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Some wineries learn lessons the hard way

By By Stan Torgerson / wine columnist
July 9, 2003
Two weeks ago in this column we quoted Garth Cobb, winemaker for Karly wines of California. Cobb had told me California winemakers had a problem. Too much wine. Too few customers. Many, he said, were hurting.
Last week there was proof he was right. Industry giant De Loach Vineyards declared bankruptcy.
De Loach is reportedly $30 million in debt. They lost $2.6 million this year. They were producing 250,000 cases of wine a year and losing their shirt. So they declared chapter 11 in an attempt to keep their doors open.
De Loach in Mississippi
Many Mississippi wine lovers have tried their product. De Loach was a favorite of the buyer for the state's ABC warehouse. The Mississippi select wine list, the buying guide for wine retailers in this state, lists four different De Loach chardonnays, ranging from their low end bottling at about $10 to their top-of-the-line Russian River version, priced in the $28-$30 range.
In addition, two De Loach cabernet sauvignons are on the Mississippi market. Again, the low end is a $20 wine. The high end retails at about $23-$25 even though one review I read rated the wine at only 84.
That's still not the end of the ABC love affair with De Loach. Their merlot is listed. Figuring the normal 30 to 40 percent markup, it is about $20 retail.
Two De Loach pinot noir wines are available through the state, one for approximately $20 and the other $30-$32 at the retail level.
De Loach zinfandels
The state also invested heavily in De Loach zinfandels, four of them in all. Low end $11, high end $36-$38 with two zins in between.
That makes a total of 13 De Loach wines purchased by the state for resale in Mississippi, the most bottlings of any wine producer we can find on ABC's list.
This is no Johnny-come-lately winery. It was founded in 1975. During the 1990s when California vintners were convinced that wine was the next gold mine to be discovered in that state, De Loach increased productions from 150,000 cases to the 250,000 mentioned earlier. Translated into bottles, that's 3 million bottles per year coming on the market with their label.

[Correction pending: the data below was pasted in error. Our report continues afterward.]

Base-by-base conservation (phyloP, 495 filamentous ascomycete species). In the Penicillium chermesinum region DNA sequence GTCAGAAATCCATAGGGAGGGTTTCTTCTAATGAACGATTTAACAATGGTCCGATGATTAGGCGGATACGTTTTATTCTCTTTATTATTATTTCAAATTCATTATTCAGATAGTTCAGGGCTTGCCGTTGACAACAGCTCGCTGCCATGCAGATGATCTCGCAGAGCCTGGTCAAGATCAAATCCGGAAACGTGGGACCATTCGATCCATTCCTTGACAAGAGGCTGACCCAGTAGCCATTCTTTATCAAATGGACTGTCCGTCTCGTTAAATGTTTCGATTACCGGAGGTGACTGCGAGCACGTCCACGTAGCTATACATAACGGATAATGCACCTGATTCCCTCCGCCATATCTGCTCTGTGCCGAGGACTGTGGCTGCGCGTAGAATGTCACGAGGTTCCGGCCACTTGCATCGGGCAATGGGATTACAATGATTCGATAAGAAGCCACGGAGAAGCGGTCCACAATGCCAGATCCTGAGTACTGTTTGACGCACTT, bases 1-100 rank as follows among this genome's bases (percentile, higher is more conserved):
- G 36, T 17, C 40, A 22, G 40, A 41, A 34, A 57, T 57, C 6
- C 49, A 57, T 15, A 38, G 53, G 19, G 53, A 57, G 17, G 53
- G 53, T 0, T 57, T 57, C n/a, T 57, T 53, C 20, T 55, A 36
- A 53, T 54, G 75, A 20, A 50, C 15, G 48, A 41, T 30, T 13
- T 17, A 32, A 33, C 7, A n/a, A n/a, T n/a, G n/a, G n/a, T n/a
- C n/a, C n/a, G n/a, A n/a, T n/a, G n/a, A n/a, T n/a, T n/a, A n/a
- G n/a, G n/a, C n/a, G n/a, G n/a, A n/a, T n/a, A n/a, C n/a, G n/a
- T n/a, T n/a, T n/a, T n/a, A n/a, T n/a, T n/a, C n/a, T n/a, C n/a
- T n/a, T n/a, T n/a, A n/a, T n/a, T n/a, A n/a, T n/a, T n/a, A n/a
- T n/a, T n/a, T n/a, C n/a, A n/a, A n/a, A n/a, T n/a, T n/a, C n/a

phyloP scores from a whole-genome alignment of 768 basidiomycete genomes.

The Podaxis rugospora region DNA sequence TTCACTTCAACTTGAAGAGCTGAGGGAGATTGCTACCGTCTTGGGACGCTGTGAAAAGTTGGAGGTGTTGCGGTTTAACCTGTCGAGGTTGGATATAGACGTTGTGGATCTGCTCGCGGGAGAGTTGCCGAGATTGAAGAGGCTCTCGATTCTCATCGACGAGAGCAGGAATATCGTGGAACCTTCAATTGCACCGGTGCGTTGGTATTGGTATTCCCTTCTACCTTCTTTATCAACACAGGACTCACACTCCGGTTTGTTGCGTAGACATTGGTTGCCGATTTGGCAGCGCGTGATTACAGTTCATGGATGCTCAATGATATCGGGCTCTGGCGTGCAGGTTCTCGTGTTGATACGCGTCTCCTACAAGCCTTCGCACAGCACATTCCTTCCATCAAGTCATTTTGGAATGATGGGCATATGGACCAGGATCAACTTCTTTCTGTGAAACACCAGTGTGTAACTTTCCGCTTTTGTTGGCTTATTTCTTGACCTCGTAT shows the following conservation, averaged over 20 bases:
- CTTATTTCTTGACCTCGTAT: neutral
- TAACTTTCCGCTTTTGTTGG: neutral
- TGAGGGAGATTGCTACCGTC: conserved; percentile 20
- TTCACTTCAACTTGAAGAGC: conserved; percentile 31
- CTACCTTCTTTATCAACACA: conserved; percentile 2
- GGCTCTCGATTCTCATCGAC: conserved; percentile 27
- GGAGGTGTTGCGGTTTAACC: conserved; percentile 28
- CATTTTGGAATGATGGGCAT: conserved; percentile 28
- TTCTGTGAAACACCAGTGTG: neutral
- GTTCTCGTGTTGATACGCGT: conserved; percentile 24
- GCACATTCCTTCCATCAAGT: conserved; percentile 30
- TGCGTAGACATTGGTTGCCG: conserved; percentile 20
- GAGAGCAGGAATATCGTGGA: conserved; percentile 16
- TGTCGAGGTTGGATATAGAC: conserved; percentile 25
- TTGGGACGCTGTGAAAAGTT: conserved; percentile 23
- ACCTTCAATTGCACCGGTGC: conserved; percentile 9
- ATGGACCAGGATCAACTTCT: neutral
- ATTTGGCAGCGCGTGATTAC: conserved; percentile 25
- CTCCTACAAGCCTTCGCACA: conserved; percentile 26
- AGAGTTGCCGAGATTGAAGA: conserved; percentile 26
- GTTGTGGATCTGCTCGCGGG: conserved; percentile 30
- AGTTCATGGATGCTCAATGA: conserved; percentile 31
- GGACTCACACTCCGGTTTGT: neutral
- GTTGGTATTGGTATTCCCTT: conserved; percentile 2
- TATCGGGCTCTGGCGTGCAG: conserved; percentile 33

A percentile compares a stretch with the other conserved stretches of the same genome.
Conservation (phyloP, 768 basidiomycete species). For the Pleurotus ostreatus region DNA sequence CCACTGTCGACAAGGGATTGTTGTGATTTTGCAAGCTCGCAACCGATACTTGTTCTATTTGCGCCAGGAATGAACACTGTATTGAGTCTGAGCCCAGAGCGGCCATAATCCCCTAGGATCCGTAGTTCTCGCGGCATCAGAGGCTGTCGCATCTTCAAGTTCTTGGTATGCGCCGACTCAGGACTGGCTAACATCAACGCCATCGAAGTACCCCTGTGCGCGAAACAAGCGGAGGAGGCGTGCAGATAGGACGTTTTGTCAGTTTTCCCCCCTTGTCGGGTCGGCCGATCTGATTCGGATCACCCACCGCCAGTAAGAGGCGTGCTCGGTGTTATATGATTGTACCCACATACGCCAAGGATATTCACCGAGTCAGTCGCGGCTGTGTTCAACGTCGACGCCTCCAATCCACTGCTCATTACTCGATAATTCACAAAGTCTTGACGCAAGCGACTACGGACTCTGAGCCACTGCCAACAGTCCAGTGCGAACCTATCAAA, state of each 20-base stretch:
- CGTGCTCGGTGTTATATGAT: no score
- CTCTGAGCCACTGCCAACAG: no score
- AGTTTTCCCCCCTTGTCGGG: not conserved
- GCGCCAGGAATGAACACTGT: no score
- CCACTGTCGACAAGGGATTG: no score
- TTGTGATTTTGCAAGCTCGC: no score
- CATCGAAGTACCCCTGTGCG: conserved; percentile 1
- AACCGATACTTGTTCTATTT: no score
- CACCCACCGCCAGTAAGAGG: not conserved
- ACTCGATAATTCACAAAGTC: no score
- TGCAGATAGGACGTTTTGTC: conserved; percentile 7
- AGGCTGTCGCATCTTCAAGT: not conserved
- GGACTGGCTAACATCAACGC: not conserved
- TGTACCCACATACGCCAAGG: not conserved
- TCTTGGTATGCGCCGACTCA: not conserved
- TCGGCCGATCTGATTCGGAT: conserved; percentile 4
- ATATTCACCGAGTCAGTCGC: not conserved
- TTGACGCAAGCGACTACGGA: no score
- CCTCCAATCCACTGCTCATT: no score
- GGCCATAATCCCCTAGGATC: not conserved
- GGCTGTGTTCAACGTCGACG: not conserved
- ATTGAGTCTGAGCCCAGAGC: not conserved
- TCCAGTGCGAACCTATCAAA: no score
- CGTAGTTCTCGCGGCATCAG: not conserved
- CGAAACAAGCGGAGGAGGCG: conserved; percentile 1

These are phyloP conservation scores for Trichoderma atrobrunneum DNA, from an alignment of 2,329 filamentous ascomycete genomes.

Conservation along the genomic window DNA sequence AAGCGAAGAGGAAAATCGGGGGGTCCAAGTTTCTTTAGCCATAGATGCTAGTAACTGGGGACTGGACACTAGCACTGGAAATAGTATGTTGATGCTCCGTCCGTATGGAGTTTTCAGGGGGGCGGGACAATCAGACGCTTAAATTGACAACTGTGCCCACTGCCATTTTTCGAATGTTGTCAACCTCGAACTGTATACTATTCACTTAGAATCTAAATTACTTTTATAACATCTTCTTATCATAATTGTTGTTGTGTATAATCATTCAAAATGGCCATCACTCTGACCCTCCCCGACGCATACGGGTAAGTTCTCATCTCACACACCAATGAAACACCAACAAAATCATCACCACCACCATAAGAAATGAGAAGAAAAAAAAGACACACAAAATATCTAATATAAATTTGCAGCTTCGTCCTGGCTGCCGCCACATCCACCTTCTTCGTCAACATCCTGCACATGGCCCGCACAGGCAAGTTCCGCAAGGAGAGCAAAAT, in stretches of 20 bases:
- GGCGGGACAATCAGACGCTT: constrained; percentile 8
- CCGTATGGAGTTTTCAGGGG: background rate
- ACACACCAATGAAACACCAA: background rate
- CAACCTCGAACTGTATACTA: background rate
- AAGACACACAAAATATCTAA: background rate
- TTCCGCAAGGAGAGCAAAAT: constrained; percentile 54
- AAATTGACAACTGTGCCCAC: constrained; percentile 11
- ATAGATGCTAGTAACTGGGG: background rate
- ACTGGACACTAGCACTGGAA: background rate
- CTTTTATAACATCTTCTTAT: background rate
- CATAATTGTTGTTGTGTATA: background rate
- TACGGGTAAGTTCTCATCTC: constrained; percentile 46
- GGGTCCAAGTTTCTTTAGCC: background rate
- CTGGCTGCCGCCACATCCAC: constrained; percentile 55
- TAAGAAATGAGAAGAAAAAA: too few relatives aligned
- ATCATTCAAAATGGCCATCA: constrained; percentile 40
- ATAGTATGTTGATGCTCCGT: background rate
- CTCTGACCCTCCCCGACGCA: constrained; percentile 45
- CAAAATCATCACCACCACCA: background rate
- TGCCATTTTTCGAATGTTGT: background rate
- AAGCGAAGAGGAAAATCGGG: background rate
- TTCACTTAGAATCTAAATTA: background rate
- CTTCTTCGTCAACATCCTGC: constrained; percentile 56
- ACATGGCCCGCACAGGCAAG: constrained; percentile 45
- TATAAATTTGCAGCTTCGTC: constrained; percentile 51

Garth Cobb is right. The wine roller coaster is roaring down the incline and taking some long term, big time producers with it and De Loach is one.
The problem
My problem is, as I said two weeks ago, I'm still waiting for major price cuts to begin but I'm not seeing any. Wouldn't you think the state warehouse, with 13 De Loach wines in stock, would see the handwriting on the wall and start dumping some.
After all, if these wines are not selling fast enough elsewhere to keep the company out of bankruptcy, it is likely they are not selling in volume here either. But Mississippi wine buyers are victims of the lack of competition in this state. The retailers either buy from ABC or not at all. Why cut prices when the buyers have no other source?
This month the wine list sent to retailers shows 15 wines with price changes in June. Two of them were reductions. Thirteen were increases. How's that for a sellers market?
My friend Cedrick Martin in New Orleans is a combination retailer/wholesaler. He has deep pockets. When he hears a fellow wholesaler has lost a particular wine label or is overloaded with a wine that's not selling, he often goes to them and offers to buy every bottle of that particular brand in inventory but at a fire sale price.
The price?
More often than not he gets what he wants at the price he wants to pay. A week later the wine is on sale at his store at prices that sometimes are so low they seem too good to be true. They are loss leaders or, in his case, break even or small profit leaders, designed to get customers into his retail store.
We don't have any Cedrick Martins in Mississippi. What we seemingly do have is a hold-the-line philosophy that forces the retailer to sell less and the consumer to pay more.
Every businessman will tell you the key to success is not the dollars represented by his inventory but the dollars rung up by his cash register. De Loach has learned that the hard way. I can only hope the state will learn it some day as well.

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